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Osteopathy

What is osteopathy?

Osteopathy is a branch of medicine that bases its diagnostic process on functional, structural and palpation analysis of the patient’s body, using modern laboratory and imaging methods such as blood tests, X-rays, tomography and computer resonance imaging.

After finding the dysfunction, the osteopath performs manual procedures to remove the disorders of the patient’s body.

Osteopathic therapy improves and optimizes the functioning of the patient.

Osteopathy is based on an in-depth knowledge and understanding of the proper functioning of the human body, which allows to determine what structure has been disturbed, why a given structure has been disturbed, when to conduct therapy and, finally, how to perform the therapy efficiently, effectively and, above all, safely for the patient, but also for the therapist.

Osteopathy was initiated in the 19th century by Andrew Taylor Still, an American physician.

Andrew Taylor Still, the founding father of osteopathy

The history of osteopathic medicine began with the birth of its pioneer Andrew Taylor Still on August 6, 1828, in a log cabin in Lee County, Virginia. Around 1853, at the age of 25, Still discovered his calling and decided to become a doctor. In those days, the training of a would-be doctor often began with studying medical books and working with a practicing physician – in this case, his father. He may have received additional formal training at a Kansas City school, but there are no records of where or when this training took place.

Personal failure

In 1864 Still returned from the Civil War and faced a serious personal crisis. Earlier this year, an epidemic of spinal meningitis swept through this part of the country and killed three of his children, and a month after the epidemic, he lost his first wife, Mary Vaughan, to birth complications. Later, his daughter and his second wife, Mary Elvira Turner, died of pneumonia. This inability to save his family, coupled with his grim experiences as a Civil War physician, led Still to reject most of what he had learned about medicine and seek new and better methods.

A new revolution

Still's research was based on an anatomy study. Growing up as a hunter and farmer, he had a basic understanding of the structural relationships between bones, muscles, and organs – which he transferred to the study of human skeletons. He found that most diseases can be alleviated or cured without medication. The key was to find and correct the anatomical abnormalities that interfered with the free flow of blood and the "nervous force" in the body.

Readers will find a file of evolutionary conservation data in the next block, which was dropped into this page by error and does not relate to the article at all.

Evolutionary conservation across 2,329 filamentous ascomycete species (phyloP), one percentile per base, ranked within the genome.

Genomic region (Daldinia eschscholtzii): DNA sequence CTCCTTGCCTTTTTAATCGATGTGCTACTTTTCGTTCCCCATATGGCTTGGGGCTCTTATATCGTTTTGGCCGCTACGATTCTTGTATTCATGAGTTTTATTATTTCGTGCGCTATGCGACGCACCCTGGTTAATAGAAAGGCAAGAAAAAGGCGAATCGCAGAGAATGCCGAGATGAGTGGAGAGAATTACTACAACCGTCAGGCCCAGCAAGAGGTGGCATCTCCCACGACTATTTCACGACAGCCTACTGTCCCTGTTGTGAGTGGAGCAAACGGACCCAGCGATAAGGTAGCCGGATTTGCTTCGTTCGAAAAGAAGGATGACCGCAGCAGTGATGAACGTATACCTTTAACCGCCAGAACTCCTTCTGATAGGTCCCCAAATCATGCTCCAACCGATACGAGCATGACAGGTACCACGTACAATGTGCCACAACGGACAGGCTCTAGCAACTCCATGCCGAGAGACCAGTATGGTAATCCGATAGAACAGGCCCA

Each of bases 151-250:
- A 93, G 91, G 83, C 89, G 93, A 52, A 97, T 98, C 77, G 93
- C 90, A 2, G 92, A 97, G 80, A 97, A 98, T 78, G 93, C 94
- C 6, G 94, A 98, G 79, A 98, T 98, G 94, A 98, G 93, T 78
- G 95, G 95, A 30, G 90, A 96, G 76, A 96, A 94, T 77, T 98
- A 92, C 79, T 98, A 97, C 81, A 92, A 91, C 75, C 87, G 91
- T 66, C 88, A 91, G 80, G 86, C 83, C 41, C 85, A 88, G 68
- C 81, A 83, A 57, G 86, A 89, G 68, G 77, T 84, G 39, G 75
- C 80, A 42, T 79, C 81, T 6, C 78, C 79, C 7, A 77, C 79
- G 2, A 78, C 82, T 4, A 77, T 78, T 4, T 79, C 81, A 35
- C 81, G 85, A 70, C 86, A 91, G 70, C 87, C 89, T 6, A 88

In the face of calls

In the beginning, Still met with considerable opposition to his new theories and techniques. The local church denounced his claims of practical manual healing as sacrilege. The Still brothers were embarrassed by the loud questioning of the medical tradition. They criticized the deterrence of patients with a new way of treating patients, neglecting the family and farm in the pursuit of "crazy" ideas. When Still asked to present his ideas at Baker University, which was founded with the help of the Still family in the 1950s, In the nineteenth century, the school authorities refused him. In 1874, Still decided to leave Kansas and travel to Macon, Missouri, where he hoped his ideas would be better received. That didn't happen, and after several months of trying, Still moved north to Kirksville. There, his practices were finally accepted, enough to allow him to open an office at the town square in March 1875. By advertising himself as a magnetic healer and a "thunder chiropractor" and by traveling to cities as far away as Hannibal, Still slowly built his reputation. News has surfaced about a physician whose drug-free manipulative medicine system – officially dubbed "osteopathy" in 1885. – was able to heal many seemingly hopeless cases.

The birth of osteopathy

When Still realized that more patients were coming to him than he could treat, he decided to educate his children and several others to help him in practice. At one point, there were so many eager to learn that Still was persuaded to start a school. The American School of Osteopathy (ASO) was founded in Kirksville in 1892 in a two-room building. The first group of students consisted of 5 women and 16 men – including Still's three children and one of his brothers. The first graduates graduated from the school in 1894.

Not only do you need to be able to find the disorder, you have to be able to remove it.

A. T. Still (1908)

The doctor's goal should be to seek health. Anyone can find a disease.

A. T. Still (1899)

The doctor of the future will not administer drugs, but will interest the patient in caring for his body through diet and disease prevention.

Thomas Edison (1903)

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